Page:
YWCA CEO Delivers Opening Address to WNC Women Change Makers

23 Mar

On Monday, Beth Maczka of the YWCA of Asheville spoke at the Women Making History Celebration presented by the Asheville Citizen Times. In honor of Women’s History Month, this event recognized twenty women change makers who have shaped Western North Carolina and made Asheville what it is today. Beth picture WomenMakingHistory51These women are:

Anni Albers, Black Mountain College
Becky Anderson, HandMade in America
Leslie Anderson, rejuvenation of Asheville
Terry Bellamy, former mayor, brought affordable housing to the forefront, was on Council when Asheville left the water agreement
Emoke B’Racz, started Malaprops bookstore
Willie Mae Brown, served on myriad nonprofit boards, director emeritus of Asheville GreenWorks
Lillian Clement, first female state legislator in the South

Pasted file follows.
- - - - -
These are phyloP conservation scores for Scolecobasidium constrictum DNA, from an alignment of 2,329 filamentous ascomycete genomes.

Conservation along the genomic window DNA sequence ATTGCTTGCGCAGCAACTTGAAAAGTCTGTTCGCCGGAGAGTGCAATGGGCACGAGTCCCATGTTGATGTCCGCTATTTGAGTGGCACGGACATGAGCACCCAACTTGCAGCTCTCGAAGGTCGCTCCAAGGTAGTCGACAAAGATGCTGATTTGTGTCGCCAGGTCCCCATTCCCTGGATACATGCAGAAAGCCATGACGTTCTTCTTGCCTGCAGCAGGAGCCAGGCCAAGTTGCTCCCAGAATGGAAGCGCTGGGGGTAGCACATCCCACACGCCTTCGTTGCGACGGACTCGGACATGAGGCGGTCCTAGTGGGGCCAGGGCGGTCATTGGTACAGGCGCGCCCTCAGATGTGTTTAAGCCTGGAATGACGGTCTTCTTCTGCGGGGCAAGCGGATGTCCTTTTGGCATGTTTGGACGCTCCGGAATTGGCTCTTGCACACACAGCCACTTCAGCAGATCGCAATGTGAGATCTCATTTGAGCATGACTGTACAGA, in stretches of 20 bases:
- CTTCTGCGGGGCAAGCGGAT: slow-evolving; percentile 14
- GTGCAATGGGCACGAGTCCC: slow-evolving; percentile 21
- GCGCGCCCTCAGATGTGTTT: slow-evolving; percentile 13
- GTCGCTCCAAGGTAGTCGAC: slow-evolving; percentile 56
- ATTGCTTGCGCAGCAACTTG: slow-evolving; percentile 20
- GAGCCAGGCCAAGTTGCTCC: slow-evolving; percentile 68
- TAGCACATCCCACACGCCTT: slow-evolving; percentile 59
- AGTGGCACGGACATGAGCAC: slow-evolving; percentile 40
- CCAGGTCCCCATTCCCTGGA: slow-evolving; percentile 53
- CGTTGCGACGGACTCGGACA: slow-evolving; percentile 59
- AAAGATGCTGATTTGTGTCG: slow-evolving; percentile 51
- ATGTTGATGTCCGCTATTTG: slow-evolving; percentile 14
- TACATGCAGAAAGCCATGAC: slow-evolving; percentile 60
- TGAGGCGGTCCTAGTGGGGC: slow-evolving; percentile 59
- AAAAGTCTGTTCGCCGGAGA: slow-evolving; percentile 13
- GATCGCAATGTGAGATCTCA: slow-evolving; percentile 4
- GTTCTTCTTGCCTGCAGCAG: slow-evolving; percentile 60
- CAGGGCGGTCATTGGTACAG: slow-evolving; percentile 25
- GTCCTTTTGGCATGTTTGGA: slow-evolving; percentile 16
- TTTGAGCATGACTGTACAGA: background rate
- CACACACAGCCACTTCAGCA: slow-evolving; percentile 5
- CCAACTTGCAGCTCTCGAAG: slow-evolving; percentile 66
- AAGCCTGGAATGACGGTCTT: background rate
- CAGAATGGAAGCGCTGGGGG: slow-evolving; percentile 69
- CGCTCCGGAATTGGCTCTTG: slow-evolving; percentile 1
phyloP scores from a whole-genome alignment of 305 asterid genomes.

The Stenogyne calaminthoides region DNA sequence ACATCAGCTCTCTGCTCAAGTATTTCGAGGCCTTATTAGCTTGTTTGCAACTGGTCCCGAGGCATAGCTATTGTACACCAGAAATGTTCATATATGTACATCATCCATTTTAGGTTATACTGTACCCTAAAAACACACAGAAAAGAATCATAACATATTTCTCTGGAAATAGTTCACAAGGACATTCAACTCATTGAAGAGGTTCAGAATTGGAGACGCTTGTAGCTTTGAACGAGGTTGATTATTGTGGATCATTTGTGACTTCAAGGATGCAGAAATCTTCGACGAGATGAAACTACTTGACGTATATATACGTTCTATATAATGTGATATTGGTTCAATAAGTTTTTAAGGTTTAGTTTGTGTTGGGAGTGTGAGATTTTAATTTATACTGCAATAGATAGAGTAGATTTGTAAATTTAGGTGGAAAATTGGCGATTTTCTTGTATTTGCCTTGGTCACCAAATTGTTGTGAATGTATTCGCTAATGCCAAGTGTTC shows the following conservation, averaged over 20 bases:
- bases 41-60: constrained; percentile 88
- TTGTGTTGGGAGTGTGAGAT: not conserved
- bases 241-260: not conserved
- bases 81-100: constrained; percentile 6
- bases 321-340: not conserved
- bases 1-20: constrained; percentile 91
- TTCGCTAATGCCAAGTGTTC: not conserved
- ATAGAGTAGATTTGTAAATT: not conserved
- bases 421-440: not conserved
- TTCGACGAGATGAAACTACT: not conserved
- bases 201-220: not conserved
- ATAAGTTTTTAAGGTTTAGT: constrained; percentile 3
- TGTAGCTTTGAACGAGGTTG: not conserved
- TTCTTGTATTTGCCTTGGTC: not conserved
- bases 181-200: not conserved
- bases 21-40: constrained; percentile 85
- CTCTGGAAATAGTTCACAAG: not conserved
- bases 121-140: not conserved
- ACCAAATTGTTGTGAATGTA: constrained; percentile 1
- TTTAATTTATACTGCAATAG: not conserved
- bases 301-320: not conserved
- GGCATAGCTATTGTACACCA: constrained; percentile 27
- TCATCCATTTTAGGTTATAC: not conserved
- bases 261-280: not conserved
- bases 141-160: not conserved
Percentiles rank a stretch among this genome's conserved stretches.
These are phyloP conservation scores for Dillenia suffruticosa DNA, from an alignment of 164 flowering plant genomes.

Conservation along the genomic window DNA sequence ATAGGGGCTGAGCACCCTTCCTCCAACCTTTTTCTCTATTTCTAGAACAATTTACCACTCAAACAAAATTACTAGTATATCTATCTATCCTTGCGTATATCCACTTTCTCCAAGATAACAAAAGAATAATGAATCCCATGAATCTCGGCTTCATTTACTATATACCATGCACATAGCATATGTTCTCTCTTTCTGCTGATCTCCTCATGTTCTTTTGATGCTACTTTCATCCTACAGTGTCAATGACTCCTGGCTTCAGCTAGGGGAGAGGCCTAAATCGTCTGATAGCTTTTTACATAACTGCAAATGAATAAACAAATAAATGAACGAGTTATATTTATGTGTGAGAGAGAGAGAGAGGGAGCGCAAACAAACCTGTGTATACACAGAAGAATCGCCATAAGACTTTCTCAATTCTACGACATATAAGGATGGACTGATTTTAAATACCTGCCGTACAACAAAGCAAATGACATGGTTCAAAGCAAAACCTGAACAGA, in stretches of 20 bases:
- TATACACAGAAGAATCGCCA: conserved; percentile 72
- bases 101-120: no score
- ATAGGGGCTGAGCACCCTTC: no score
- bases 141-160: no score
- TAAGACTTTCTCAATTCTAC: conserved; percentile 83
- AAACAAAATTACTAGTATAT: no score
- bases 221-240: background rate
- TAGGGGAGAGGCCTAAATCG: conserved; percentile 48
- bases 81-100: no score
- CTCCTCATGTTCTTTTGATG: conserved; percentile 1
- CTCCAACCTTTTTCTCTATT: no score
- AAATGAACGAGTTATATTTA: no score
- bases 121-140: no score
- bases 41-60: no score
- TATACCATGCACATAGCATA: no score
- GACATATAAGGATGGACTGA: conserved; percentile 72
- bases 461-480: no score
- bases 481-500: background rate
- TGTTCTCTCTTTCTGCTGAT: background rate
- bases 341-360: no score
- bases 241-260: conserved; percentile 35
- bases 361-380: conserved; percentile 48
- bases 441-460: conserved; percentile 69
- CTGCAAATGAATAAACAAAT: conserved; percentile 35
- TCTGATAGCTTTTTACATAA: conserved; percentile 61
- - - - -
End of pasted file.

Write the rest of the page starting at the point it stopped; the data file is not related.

Marie Colton, first woman to serve as speaker pro-tem in the North Carolina General Assembly
Karen Cragnolin, environmentalist, RiverLink
Francine Delany, UNCA’s first black graduate, principal
Wilma Dykeman, author and environmentalist
Frances Goodrich, founded southern highland craft guild
Wanda Greene, county manager (behind the scenes on huge county growth, school construction, A-B Tech)
Deborah Miles, founder and ED of Center for Diversity Education
Susan Roderick, Asheville GreenWorks
Wilma Sherrill, former state legislator
Oralene Simmons, first black student at Mars Hill
Leni Sitnick, first woman mayor, but also grassroots activist who shifted the political landscape with her election
Pat Smith, leader of Community Foundation of WNC
Edith Vanderbilt, essentially created Pisgah Nat’l Forest, Biltmore Industries, etc.

Beth celebrated these women’s groundbreaking achievements and activism with a toast:Beth pic 2 2016WomenMakingHistory18

“Welcome – I am Beth Maczka, CEO of the YWCA of Asheville where our mission is eliminating racism, empowering women and promoting peace, justice, freedom and dignity for all.

I am humbled to be asked to recognize this group of 20 amazing women.

It is truly impossible to do justice to them in a few minutes, for all that they have accomplished and achieved.

  • Each one of these women is a sheroe in her area of work